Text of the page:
First Bayern Munich, now Borussia Dortmund. Barcelona fell on Tuesday; 24 hours later Real Madrid fell in a manner so similar, so comprehensive, as to further fuel suggestions that the European balance of power has moved north. For a second successive night a Spanish giant conceded four goals in Germany. Madrid at least scored an away goal, giving them the kind of hope for the second leg that Barcelona were denied, but an incredible four-goal display from Robert Lewandowski did for them.

Even his simplest goal, a penalty, was taken with the kind of authority that astonished.

Madrid, like Barcelona the night before, could have few complaints: this Dortmund victory was richly deserved. José Mourinho's side might even be considered fortunate to have got a goal at all, coming from virtually their only clear chance and gifted to them by Mats Hummels just before half-time. "It is obvious that the best team won," Madrid's coach conceded. His team were out-powered and outplayed, Dortmund's win being clinched with similar pace and precision, energy and efficiency, as the previous night's Germany-Spain clash. That swarm of red had turned yellow and black.

Not even the terrible timing of Mario Götze's €37m (£31.5m) signing for Bayern Munich could derail Dortmund, although there may be a tinge of sadness when it is considered that the team's brilliance on this stage may hasten its dismantling. But on Wednesday night that did not matter. It was time to enjoy it. "If they want to damage us, they won't succeed," Jürgen Klopp had said. Instead, Dortmund damaged Madrid. And it all started with a wonderful Götze delivery, too, a swirling right-foot cross from the left that found Lewandowski dashing in towards the far post.

Lewandowski wrestled free off Pepe and launched himself at the ball to volley it into the net. The game was only eight minutes in but it was not their first chance. Two minutes earlier Sami Khedira had been robbed and Marco Reus was soon racing through, as he would be often.

He brought a sharp save from Diego López and the rebound dropped just too wide for Lewandowski to be able to turn it towards goal.

There was a collective speed about Dortmund that was breathtaking. Madrid struggled to get out from the back and, when they did, it felt like they were walking into a trap. A quick robbery and Dortmund were off again, the noise rising in the stadium as they advanced. Their transitions were swift and frightening, Madrid's space closed down in numbers. With the lead, Ilkay Gundogan controlled the pace, switching gears, and Reus kept on running. He was still running right to the finish.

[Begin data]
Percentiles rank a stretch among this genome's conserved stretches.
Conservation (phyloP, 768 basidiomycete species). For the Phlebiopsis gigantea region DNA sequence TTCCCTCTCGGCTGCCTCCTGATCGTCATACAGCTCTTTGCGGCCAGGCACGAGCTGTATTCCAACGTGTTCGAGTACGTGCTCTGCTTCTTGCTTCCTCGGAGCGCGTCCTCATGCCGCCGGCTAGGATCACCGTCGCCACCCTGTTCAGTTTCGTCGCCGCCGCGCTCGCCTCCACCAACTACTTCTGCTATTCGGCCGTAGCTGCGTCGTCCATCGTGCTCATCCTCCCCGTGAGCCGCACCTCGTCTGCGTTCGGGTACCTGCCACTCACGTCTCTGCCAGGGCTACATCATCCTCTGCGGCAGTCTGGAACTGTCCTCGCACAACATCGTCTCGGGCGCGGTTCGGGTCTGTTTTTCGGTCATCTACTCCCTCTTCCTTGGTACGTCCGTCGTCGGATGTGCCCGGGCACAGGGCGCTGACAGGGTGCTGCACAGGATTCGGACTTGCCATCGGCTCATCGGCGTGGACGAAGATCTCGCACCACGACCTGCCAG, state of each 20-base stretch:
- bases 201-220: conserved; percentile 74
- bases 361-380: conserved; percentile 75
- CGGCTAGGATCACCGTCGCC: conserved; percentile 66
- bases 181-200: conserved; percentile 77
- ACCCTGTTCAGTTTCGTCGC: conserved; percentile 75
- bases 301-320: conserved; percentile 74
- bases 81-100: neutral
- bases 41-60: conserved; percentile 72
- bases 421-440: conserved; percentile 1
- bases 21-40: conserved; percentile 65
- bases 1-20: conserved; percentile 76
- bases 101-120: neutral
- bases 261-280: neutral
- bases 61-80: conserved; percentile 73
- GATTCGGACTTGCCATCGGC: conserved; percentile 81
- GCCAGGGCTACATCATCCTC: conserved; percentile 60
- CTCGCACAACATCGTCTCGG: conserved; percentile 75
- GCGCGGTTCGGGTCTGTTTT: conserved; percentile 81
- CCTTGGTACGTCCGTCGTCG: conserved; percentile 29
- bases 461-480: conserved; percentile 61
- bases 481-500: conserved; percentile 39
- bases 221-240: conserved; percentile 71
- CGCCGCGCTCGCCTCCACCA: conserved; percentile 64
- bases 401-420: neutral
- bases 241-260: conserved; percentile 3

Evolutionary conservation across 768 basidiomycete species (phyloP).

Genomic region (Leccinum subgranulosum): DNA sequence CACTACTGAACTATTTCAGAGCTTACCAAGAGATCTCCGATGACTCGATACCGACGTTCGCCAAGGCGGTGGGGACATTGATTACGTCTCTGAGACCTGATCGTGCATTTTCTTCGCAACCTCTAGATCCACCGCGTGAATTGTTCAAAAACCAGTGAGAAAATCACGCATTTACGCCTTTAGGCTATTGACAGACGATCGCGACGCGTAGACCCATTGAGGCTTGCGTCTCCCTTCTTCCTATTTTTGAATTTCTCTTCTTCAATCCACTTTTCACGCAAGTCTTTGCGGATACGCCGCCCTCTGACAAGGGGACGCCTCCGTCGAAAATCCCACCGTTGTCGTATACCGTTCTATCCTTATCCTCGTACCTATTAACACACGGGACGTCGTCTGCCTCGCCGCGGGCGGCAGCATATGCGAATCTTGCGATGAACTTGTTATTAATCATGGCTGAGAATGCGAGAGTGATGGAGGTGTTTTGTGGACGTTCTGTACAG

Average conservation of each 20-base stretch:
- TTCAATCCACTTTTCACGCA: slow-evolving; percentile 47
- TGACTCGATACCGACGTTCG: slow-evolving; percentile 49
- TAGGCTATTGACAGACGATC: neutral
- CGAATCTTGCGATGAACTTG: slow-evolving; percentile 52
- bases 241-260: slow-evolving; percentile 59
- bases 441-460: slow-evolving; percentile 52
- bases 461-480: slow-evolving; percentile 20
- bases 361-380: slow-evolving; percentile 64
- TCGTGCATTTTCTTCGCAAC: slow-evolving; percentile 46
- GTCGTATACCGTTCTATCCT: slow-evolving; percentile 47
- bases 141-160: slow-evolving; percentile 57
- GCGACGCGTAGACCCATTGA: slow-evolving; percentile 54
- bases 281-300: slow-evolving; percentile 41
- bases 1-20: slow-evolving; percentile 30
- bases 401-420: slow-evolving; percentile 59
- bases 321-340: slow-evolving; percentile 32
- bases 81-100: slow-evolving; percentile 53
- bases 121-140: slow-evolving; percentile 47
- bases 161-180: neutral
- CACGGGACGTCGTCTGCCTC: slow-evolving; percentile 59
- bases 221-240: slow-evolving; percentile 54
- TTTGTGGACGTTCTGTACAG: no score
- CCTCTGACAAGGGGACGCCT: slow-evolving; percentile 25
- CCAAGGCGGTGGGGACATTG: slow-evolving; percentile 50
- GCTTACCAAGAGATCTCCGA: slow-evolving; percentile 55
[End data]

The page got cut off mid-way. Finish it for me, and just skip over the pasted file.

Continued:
In the forward bursts, some of the touches at speed were superb. Madrid were momentarily lost, their only strategy to seek free-kicks as a temporary respite. Soon Jakub Blaszczykowski was dashing into the area on the right and ready to shoot only for Madrid's centre forward, Gonzalo Higuaín, to block.

Götze and Lewandowski then just failed to connect and in the next attack Reus again was on the run. Into the area he went, tumbling under challenge from Raphaël Varane. He appeared to have been bundled over, his ankle possibly clipped, but it was not entirely clear.

Suddenly, immediately, in the midst of the indignation, Madrid were level. Hummels played a dreadful pass back to his keeper, Higuaín reached it and slid the ball across for Ronaldo to finish simply. From 2–0 to 1–1 in the blink of an eye. Yet if Madrid appeared to be back in it as the half-time whistle went, the sensation was a fleeting one. Five minutes into the second half, Dortmund were back in front.

Sergio Ramos had furiously sprinted to the linesman to insist that Lewandowski had been offside when the Pole turned neatly and nudged past López from seven yards. He was wrong, but for a moment the home supporters held their breath.

When Lewandowski scored his next goal, the hat-trick effort, their breath was taken away. Again he turned sharply on his right foot, spinning away from Pepe to make a tiny bit of space for himself. This time, from further out, he thumped a rocket shot into the top of the net – a brilliant effort to complete a brilliant trio of goals.

And he was not finished. Gundogan's rising shot was superbly saved by López and then, on 67 minutes, the Dutch referee, Bjorn Kuipers, gave a penalty. Inevitably it was Reus breaking into the box, to be pushed down by Xabi Alonso. Lewandowski took the penalty, opting for a long, arcing, fast run-up, like a bowler coming in from round the wicket, and thrashed the ball into the net.

Four goals were not sufficient; still Dortmund's players poured forward, still they attacked. But for López there might have been a fifth or a sixth. The chances were theirs. Until, in the last minute, Roman Weidenfeller had to make a smart save at the feet of Ronaldo. Then, in stoppage time, Varane shot over. It would have been more than Madrid deserved.

This was a historic night. And it was Dortmund's night.